Tips for Turkey Leftovers

The feast was wonderful, but now what to do with all of the leftovers? Here are some tips and thoughts for using them up without feeling like you’re eating Thanksgiving dinner over and over again.

First things first:

Turkey leftovers will stay good refrigerated for a few days, and for one to two months in the freezer. If turkey leftovers are in the fridge be sure to properly store them in airtight containers or wrap them in plastic wrap or tinfoil.  Store them in the coolest part of the fridge, which tends to be the meat drawer. Remove all meat from the turkey. Drumsticks can stay on the bone, but the rest of the meat should be removed. If the turkey was stuffed, do not store any meat that has been in contact with stuffing. While potatoes or vegetables can also last several days in the fridge, stuffing that has been in the turkey should not be stored for more than one or two days and do not freeze it for later use. But as far turkey goes, consider freezing it for that cold night in January when you’re craving something warm and tasty but don’t feel like cooking.

Breakfast, anyone?

Stuffing and mashed potatoes or any kind of potatoes for that matter are great fried up for breakfast, just like hashed browns. Serve them up with eggs. Or melt some cheese on a tortilla and roll it up with turkey, eggs and hashed stuffing and potatoes and thrown in some hot sauce for a breakfast burrito.

Everyone wants a turkey sandwich.

The next best thing to eating Thanksgiving dinner is having a turkey sandwich the next day. How about a turkey melt?




Gruyere cheese slices

Sourdough bread

Olive oil

Optional: Arugula or spinach

Let’s keep this simple. Don’t get too caught up in the recipe with this one. You can sub any kind of cheese you desire—white cheddar, Colby jack, mozzarella, Swiss, provolone or manchego cheese are all good options. Likewise, feel free to use whatever bread you have on hand, French bread makes for good sandwiches, too. Once you’re ready to start, drizzle olive oil on the inner and outer sides of sourdough bread slices. Then on one side of the bread layer Gruyere cheese, turkey and cranberry, followed by another layer of Gruyere cheese. Place the second piece of bread on top.  Add arugula or spinach on the inside, too, if desired. Heat a skillet to medium. Place sandwich on the skillet, cook for approximately 3 minutes or until outside of bread turns a light brown and then flip and cook the other side until it is light brown and cheese appears to be melted. Remove from skillet, serve with more cranberry sauce if desired. Enjoy!

Turkey Stock.

Of course, a roasted turkey makes for good turkey stock. The roasted drumsticks will help to add flavor. So pull the slow cooker out and prepare this stock on a low simmer or cook it in a Dutch oven.


1 gallon water or enough water to cover the turkey bones you are placing in the pot—drumsticks can be put in whole

2 teaspoons olive oil

2 cloves garlic minced

1 medium-sized onion chopped

1 cup carrots chopped

1/2 cup celery diced (about 2 stalks)

1 teaspoon black peppercorns

1 teaspoon dried thyme

1 bay leaf

Salt to taste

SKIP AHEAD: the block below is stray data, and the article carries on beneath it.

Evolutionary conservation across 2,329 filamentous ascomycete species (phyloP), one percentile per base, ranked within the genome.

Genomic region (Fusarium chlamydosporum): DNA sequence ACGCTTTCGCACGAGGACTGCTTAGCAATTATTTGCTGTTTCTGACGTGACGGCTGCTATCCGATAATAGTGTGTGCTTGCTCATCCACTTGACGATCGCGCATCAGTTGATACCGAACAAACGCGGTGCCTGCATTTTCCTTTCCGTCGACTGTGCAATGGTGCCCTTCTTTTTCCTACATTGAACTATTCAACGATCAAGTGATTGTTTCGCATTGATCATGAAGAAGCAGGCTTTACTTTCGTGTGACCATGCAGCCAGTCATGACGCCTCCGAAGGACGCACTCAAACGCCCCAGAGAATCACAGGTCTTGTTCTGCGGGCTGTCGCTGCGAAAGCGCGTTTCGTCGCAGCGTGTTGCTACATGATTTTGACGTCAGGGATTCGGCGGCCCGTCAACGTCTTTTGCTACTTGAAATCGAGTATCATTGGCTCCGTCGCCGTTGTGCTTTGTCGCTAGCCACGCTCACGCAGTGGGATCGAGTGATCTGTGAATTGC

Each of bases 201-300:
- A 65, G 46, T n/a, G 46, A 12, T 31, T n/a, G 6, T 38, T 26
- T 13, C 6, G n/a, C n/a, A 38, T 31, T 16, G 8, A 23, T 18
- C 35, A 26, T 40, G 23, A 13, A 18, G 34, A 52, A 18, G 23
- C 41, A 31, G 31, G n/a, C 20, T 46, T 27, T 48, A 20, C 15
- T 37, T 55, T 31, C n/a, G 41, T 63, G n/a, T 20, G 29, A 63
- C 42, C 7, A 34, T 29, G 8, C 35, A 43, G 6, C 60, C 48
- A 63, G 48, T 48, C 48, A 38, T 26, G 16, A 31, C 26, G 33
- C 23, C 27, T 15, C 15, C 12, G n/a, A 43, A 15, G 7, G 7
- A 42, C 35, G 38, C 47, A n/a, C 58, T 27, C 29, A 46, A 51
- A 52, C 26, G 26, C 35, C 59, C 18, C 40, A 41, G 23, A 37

In a large Dutch oven heat olive oil on medium high heat add garlic and stir for about a minute. Add onion, carrot and celery. Cook for about 5-8 minutes until veggies are a bit tender. Add turkey and water. If you are using a slow cooker, you can cook veggies in a skillet and then transfer them to the slow cooker.

Once liquid is added, stir in seasonings. Feel free to add more than the recipe calls for. Bring liquid to a boil and then reduce to a simmer. Cook for 3-plus hours. If you are placing in a slow cooker, you can even leave it simmering or on low over night. When there is about 10-12 cups of fluid left in the pot, run the broth through a strainer. Place in a closed-lid container in the fridge. Once broth chills, skim solidified fat off the surface. The broth can last 3 to 4 days in the fridge or up to 6 months in the freezer when stored in an airtight container or heavy-duty freezer bag.

Tortilla Turkey Soup.

This simple soup is a yummy way to use up extra turkey.


1 teaspoon olive oil, plus 3-4 tablespoons

1 medium-sized onion finely chopped

2 garlic cloves, minced

1 tablespoon chili powder

1 teaspoon ground cumin

1 teaspoon dried oregano

2 14.5-ounce cans diced tomatoes

3.5 cups turkey broth (or chicken broth will work, too)

1 16-ounce  can refried beans

1 bay leaf

2 flour tortillas sliced into strips

1 14.5 ounce can organic corn

1-2 cups leftover turkey meat

1 avocado sliced


Heat 1 teaspoon olive oil in a large saucepan over medium heat. Add onion and garlic. Saute until tender. Stir in chili powder, cumin and oregano. Add tomatoes, turkey broth, beans, corn and bay leaf. Bring to a boil. Reduce to a simmer and cook for another 45 minutes.

In a skillet heat 3-4 tablespoons olive oil. Heat oil to medium high. Place tortilla strips in oil. Cook for 1-2 minutes until strips are light brown. Sprinkle salt on strips. Remove from oil and place on paper towel to remove excess oil.

Serve soup with tortilla strips, avocado slices and turkey. You can stir turkey into soup at the end of cooking time or preheat it separately and place on top of soup with avocado. Sprinkle cotija cheese on top if desired.

Other ways to use turkey leftovers:

  • Include turkey in the toppings of a pizza, along with some sliced peppers, tomato sauce and mozzarella cheese
  • Wrap turkey into tacos, burritos or enchiladas
  • Make a homemade lasagna with turkey instead of ground beef
  • Add turkey to any salad
  • Heat things up by making Turkey Jambalaya
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